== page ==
Forget the Lehman Brothers crash, with sharp-suited bankers leaving swish offices clutching cardboard boxes filled with belongings.
For UK savers, the event that brought home the reality of the financial crisis in terrifying fashion ten years ago was when Icesave shut its doors.
On Tuesday, October 7, 2008, after a weekend of speculation, Icelandic bank Landsbanki, which ran Icesave, collapsed – leaving more than 200,000 British savers fearing for their cash.
Savers still carry the scars. And on top of this, they have suffered ten years of low interest rates, as those who’ve been most cautious with their money have paid for the excesses of City gamblers.
Anniversary: In October 2008, after a weekend of speculation, Icelandic bank Landsbanki, which ran Icesave, collapsed
At the time, the limit for compensation was £50,000 per person — and in Icesave’s case, the first £20,000 was supposed to be covered by the Icelandic government.
Many had committed far more than this based on a top interest rate of 6.3 per cent; then-Money-Mail-reporter James Coney had his house deposit with the bank.
The panic led then-Chancellor Alistair Darling to declare the following day: ‘All Icesave savers’ money, not just up to £50,000, will be protected, including interest.’
Fortunately, everyone got their money eventually.
Now, with nervousness surrounding the stock market, many of us are keeping back cash, hoping to invest if share prices fall.
But to make sure this cash earns a decent interest rate, we must sometimes choose from banks we’ve never heard of.
Top rates for easy-access accounts now include 1.4 per cent from Coventry BS. For one-year fixed-rate accounts it’s 2 per cent or a tad over, with Al Rayan Bank, ICICI, Atom Bank, Investec and a handful of others.
For every £10,000 of savings that’s an extra £180 a year in interest when compared with the poorest accounts, which can pay 0.2 per cent or less.
The main question for many of us is: who on earth are all of these banks?
Atom Bank, for example, is a so-called challenger that is part-owned by Spain’s second largest bank BBVA.
Al Rayan is a Sharia-compliant UK-based bank established in 2004.
ICICI is India’s largest private-sector bank, boasting assets of $172.5 billion in the past financial year, while Investec originated in South Africa.
Today, the Financial Services Compensation Scheme limit for cash is £85,000 in each institution per person, or £170,000 for a couple.
The limit rises to £1 million per person for six months after significant events, so those selling a home don’t have to worry about spreading their cash among several banks or building societies.
A Lehman Brothers banker carries his belongings out of the firms London office in a cardboard box on September 15, 2008
The most confusing part for many savers is what counts as an institution.
For example, within Lloyds Banking Group, Halifax, Birmingham Midshires, older AA Savings accounts, Saga, Bank of Wales, Intelligent Finance and St James’s Place are all covered by Bank of Scotland’s licence, but Lloyds has a separate licence.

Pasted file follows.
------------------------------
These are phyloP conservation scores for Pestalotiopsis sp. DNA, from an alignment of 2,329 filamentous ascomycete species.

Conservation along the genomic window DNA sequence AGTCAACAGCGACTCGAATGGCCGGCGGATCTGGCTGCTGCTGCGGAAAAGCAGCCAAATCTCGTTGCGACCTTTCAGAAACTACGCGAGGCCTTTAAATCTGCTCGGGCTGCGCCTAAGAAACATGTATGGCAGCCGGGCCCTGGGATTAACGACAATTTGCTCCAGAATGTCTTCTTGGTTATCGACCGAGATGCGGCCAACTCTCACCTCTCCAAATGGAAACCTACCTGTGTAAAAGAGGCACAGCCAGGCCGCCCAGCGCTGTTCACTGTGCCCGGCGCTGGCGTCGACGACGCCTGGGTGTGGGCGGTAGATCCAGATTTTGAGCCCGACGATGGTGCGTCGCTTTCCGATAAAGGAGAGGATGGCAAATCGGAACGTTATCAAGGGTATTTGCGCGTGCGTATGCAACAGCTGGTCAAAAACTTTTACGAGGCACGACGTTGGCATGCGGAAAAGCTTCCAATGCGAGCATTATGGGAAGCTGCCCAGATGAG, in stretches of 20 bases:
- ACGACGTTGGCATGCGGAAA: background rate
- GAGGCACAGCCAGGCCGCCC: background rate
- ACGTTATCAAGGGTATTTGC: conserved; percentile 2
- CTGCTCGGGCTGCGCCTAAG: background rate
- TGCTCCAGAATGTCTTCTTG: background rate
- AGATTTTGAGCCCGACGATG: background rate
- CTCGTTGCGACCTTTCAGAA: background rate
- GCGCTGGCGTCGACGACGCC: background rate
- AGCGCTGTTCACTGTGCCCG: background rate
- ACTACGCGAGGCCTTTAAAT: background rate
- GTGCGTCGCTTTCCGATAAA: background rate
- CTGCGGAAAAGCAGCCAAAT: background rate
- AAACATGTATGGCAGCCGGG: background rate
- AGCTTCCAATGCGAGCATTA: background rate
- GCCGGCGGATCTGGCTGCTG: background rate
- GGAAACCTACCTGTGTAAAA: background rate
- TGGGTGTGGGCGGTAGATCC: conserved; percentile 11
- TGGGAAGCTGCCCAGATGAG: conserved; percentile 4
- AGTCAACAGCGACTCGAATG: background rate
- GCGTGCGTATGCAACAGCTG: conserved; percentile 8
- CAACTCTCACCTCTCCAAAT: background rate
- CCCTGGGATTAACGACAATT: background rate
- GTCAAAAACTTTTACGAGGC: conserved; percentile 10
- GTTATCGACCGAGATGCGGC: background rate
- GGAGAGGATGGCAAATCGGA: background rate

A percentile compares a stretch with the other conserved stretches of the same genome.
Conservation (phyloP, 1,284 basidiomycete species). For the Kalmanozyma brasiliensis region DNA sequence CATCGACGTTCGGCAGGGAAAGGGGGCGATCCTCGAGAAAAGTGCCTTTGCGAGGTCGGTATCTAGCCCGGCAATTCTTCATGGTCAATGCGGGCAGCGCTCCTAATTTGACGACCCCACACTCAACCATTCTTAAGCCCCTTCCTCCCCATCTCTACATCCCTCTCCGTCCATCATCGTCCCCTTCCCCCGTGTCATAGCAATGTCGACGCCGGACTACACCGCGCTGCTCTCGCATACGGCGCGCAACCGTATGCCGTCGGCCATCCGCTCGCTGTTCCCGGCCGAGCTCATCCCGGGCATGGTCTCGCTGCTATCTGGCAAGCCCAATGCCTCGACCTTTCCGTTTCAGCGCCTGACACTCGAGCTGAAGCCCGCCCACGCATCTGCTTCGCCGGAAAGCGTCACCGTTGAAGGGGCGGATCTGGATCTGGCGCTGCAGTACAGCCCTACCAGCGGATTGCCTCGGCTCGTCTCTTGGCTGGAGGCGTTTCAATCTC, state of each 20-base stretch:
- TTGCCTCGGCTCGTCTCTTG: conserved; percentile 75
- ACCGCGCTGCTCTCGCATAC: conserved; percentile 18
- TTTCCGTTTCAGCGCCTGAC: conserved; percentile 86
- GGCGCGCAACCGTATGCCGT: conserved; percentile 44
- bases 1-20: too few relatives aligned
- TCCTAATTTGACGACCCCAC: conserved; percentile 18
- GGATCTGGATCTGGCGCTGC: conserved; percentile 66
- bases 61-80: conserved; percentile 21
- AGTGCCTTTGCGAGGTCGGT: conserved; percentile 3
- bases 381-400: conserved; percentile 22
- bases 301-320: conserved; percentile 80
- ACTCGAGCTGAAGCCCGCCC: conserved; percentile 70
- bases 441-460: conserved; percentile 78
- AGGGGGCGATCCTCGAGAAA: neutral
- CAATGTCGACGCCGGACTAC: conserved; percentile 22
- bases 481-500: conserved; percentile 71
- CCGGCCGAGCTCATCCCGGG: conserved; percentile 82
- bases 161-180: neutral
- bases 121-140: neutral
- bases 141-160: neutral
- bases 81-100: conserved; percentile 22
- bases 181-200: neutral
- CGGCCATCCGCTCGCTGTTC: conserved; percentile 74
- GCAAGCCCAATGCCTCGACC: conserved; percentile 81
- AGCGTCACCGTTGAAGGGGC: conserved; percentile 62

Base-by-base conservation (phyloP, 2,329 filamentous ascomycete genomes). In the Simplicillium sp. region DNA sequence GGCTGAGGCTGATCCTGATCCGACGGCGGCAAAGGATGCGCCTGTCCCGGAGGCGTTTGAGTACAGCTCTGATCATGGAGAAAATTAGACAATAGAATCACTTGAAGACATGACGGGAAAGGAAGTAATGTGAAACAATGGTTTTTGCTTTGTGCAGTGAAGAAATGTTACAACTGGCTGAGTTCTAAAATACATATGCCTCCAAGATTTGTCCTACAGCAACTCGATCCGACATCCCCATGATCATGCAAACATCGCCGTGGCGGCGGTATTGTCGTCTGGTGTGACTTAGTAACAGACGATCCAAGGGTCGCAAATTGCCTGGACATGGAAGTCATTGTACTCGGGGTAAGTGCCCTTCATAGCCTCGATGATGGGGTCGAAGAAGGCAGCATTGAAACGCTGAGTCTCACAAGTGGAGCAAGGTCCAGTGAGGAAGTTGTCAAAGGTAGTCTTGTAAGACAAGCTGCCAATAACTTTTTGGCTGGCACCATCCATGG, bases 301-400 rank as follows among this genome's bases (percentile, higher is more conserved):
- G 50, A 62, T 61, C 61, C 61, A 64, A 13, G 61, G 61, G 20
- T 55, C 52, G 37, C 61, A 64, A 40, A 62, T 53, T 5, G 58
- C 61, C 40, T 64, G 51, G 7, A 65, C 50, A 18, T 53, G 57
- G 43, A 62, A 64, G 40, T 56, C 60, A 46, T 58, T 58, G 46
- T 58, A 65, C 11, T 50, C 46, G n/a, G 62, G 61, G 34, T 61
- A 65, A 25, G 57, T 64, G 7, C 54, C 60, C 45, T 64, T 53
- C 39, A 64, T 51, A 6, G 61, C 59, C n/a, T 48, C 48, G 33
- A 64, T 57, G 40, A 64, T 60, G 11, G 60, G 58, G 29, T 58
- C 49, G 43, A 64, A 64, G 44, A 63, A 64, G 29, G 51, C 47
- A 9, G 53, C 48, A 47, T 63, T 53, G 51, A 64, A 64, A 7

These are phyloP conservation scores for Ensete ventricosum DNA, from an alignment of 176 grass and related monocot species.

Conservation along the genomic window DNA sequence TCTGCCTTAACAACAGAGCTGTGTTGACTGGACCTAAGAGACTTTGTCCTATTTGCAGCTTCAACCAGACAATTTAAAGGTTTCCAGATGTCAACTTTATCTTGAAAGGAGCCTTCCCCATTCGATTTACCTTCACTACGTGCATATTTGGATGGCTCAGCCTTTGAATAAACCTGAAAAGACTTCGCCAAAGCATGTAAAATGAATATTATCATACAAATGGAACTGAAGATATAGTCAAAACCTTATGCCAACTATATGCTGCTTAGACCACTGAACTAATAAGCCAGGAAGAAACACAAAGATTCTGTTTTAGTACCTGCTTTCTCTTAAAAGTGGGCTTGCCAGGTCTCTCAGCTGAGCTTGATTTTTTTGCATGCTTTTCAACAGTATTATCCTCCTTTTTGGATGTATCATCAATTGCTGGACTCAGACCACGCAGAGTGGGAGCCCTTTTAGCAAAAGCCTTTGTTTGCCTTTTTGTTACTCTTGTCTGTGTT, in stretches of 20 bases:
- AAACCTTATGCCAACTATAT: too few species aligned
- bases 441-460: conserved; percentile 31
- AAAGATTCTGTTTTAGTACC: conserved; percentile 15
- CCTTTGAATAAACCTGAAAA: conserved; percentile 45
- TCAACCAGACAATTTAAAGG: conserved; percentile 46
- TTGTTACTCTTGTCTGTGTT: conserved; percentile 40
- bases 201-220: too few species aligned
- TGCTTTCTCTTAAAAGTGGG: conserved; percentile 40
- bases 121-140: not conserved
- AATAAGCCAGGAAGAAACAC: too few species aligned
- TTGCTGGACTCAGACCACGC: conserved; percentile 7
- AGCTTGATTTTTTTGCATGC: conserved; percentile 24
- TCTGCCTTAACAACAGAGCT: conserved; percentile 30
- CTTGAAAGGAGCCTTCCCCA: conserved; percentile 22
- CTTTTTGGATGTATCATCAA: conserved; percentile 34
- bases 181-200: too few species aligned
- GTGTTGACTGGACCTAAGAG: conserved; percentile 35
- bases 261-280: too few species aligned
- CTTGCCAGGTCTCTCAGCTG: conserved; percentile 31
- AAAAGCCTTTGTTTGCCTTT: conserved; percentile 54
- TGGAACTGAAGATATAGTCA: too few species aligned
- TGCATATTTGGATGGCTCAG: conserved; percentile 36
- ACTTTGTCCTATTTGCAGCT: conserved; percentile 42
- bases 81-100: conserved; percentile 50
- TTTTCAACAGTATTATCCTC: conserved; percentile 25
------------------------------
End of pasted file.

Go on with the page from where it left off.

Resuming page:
It’s also worth knowing that not all banks are covered by the UK scheme, FSCS.
For example, ICICI, Allied Irish Bank, FirstSave from the First Bank of Nigeria and Al Rayan Bank are all 100 pc protected by FSCS.
But others operate under a passporting system with the European Economic Area, which means that you would need to claim from their home compensation scheme if they got into problems.
These include Agri Bank (Malta), Ikano (Sweden), Fidor (Germany), RCI (France) and Triodos (Netherlands). All EU countries must operate a €100,000 limit.
Spreading your cash around can create administrative headaches when it comes to keeping track of where your money is, as well as interest paid and tax due.
The first £1,000 of interest on cash is tax-free for basic-rate taxpayers and £500 for higher-rate payers.
The internet site Savings Champion has a free tracker service which allows you to register your savings accounts online. You can log in and see how much you are earning.
For those with large sums — say £250,000 or more — there is a fee-based cash advice service.
Hargreaves Lansdown has launched Active Savings, which gives access to a limited number of fixed-rate deals.
This aims to bring customers’ savings all under one roof to make administration simpler — just as investment funds can all be handled on one platform. The service provides savings alerts when rates change and savers are covered to the full £85,000 per bank.
Back in 2008, we had planned a Money Mail story warning savers that Icesave was in peril. Events swept past us.
The collapse came a year after a run on Northern Rock, and the Government was eventually forced to nationalise it in February 2008.
At that time, the leading credit rating agencies and the regulators were all giving Landsbanki a clean bill of health.
Ten years on, Gordon Brown, who was Prime Minister at the time, has warned that the world could be ‘sleepwalking’ into another financial crisis.
Maybe he’s right — or maybe he’s just become a grumpy old man. Either way, it is our cash and it is our duty to protect it.